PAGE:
Tornado Safety for Older Adults
Each year, more than 1,000 tornadoes touch down in the United States. Though most of these storms aren’t deadly, the combination of high winds and little to no warning could result in damage to property and injuries to unsuspecting people. In fact, tornadoes can uproot trees, destroy sturdy structures and hurtle large objects through the air.
Now that spring has arrived, so has the possibility of tornadoes. Here are some tornado safety tips for older adults.
Tornado Safety Tips
First, let’s look at the difference between a tornado watch and warning. According to the American Red Cross, a tornado watch means a tornado is possible, while a warning means a tornado is occurring or will occur soon. If a tornado warning is announced, you need to get to a safe place as soon as possible.
Before severe weather happens, put together an emergency kit. Include enough non-perishable food, water and medicine to last 72 hours.
Be aware of changing weather conditions by listening to the radio, watching TV or listening to an National Oceanic and Atmospheric Association (NOAA) Weather Radio. If you know the possibility of severe weather is high, keep an eye on the sky.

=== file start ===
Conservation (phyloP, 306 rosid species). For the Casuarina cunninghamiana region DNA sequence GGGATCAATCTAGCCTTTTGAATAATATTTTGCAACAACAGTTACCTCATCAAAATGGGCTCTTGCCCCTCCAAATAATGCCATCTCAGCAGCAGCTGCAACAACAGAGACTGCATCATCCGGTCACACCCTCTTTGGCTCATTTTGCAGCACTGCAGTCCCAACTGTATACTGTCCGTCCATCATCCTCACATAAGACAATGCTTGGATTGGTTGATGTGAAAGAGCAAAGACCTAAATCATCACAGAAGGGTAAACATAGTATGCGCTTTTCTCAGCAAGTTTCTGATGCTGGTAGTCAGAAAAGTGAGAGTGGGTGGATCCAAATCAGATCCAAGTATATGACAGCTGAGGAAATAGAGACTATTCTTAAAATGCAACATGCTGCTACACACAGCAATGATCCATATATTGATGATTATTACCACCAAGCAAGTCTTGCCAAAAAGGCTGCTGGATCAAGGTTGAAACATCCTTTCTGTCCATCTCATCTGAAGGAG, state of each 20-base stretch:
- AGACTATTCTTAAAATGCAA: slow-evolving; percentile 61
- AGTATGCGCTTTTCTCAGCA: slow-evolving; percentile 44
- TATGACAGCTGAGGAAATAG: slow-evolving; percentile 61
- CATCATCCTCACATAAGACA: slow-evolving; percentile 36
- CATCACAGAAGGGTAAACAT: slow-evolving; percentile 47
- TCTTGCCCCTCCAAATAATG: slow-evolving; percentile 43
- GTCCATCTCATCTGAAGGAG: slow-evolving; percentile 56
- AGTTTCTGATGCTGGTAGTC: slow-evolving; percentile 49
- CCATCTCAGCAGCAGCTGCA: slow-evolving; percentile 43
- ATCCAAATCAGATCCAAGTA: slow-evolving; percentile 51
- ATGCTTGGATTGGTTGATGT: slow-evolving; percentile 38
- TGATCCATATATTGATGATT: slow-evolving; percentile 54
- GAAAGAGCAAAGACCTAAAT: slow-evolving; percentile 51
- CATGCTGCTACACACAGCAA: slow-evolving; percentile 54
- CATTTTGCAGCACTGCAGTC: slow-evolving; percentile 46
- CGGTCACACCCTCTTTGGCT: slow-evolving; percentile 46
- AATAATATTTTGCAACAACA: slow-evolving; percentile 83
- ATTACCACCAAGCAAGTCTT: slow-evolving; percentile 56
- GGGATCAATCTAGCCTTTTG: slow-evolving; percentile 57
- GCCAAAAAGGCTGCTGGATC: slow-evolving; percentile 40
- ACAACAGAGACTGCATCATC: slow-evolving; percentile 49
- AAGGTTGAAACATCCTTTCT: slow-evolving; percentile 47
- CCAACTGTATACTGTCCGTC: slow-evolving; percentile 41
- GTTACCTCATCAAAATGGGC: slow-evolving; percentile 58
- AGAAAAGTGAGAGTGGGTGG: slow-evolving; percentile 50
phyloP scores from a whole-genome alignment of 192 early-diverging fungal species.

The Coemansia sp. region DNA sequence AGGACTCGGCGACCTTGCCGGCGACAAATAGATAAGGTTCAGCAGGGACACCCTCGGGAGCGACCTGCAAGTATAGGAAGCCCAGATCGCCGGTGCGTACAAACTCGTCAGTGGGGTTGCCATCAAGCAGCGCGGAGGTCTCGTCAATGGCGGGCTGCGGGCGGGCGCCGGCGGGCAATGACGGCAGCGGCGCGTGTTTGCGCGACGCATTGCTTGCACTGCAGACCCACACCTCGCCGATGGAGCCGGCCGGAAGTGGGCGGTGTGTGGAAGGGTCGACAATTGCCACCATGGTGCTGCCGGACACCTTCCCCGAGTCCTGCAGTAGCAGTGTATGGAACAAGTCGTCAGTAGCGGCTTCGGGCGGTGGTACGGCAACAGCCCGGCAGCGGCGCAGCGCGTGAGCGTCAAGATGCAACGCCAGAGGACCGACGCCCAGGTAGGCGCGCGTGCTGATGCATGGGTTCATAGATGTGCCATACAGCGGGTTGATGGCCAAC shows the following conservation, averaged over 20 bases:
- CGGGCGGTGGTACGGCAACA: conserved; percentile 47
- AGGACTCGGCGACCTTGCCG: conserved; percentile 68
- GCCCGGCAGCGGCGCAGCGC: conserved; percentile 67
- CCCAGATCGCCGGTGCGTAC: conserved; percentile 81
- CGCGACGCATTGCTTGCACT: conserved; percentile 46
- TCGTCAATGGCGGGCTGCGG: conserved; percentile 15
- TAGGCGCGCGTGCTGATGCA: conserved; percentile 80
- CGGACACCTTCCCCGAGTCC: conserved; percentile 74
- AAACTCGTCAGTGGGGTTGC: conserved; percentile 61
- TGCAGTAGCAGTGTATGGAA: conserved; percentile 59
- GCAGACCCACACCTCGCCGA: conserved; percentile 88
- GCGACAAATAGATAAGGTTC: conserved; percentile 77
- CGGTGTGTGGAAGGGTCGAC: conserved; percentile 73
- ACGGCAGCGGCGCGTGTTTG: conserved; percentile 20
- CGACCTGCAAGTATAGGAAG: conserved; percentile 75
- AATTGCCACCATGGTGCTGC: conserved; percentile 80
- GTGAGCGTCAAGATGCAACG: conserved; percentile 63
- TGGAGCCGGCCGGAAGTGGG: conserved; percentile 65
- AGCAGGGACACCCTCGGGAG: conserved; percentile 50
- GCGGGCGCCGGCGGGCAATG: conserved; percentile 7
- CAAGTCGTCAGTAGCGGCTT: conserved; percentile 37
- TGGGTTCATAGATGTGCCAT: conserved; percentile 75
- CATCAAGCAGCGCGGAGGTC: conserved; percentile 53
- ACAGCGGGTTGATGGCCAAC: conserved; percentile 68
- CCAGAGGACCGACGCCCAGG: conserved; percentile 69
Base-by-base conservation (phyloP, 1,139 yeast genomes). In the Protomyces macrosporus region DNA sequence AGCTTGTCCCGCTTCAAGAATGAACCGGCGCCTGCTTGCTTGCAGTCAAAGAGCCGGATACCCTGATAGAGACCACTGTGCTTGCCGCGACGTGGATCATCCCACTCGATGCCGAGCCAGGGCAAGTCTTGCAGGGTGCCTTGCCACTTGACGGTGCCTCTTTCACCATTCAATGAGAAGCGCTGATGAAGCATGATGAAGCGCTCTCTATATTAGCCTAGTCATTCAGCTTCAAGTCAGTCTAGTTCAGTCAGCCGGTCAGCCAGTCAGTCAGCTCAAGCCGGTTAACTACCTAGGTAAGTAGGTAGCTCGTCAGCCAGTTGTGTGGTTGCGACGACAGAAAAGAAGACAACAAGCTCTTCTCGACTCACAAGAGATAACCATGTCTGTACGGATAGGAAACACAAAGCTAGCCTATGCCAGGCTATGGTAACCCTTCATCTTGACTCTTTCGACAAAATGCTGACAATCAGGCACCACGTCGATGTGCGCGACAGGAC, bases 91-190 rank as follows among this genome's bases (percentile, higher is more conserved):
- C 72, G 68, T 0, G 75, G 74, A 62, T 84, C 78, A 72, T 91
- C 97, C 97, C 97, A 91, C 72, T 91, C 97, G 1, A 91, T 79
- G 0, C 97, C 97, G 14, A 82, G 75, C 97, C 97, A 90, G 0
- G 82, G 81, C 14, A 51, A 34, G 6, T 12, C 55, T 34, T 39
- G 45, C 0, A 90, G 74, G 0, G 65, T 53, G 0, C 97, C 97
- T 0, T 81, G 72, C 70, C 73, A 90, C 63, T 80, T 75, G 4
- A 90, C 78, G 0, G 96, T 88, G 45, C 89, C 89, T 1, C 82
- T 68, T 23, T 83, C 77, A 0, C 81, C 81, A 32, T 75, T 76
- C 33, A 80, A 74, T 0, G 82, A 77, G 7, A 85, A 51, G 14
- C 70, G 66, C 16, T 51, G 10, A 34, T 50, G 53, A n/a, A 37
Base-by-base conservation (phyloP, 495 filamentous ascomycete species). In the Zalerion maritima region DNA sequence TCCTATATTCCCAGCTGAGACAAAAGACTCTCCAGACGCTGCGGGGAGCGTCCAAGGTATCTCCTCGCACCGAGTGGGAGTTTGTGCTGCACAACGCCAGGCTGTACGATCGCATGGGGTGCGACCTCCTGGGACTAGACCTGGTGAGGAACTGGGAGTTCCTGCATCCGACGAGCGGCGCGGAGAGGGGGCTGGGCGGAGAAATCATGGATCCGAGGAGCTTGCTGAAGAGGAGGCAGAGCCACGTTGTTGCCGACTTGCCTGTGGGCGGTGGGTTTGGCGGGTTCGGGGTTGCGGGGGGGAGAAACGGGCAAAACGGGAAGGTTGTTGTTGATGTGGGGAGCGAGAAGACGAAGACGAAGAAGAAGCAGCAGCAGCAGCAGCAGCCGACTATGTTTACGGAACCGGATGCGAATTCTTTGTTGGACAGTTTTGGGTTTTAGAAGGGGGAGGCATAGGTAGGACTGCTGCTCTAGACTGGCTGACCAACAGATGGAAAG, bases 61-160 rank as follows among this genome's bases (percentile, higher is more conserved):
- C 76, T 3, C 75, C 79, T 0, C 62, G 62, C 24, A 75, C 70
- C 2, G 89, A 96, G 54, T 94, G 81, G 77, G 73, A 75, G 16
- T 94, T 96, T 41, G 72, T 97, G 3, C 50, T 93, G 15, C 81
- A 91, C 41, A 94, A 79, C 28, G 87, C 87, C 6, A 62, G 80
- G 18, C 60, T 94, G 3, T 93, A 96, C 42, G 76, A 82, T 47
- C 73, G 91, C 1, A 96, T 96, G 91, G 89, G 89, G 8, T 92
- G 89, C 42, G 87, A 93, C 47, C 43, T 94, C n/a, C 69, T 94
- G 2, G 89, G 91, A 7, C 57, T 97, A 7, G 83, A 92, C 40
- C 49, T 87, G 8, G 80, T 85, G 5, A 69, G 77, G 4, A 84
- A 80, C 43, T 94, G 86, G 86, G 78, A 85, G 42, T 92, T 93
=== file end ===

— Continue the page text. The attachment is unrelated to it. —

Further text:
The Department of Homeland Security says the following weather changes could indicate a possible tornado:
- A dark, often greenish-looking sky
- Large hail
- Large, dark low-hanging clouds that may or may not be rotating
- A loud roar that sounds like a freight train
If a tornado is imminent or your area is under a tornado warning, move to a basement or other underground shelter. If you don’t have a basement, go to a small, windowless interior room (like a bathroom, closet or laundry room) on the lowest level of a building. Remember, a mobile home does not provide sufficient protection in a tornado.
How to Prepare Your Home for a Tornado
While it’s impossible to predict if your home can withstand a tornado, there are a few things you can do to help protect your home in the event of a storm.
The Red Cross recommends: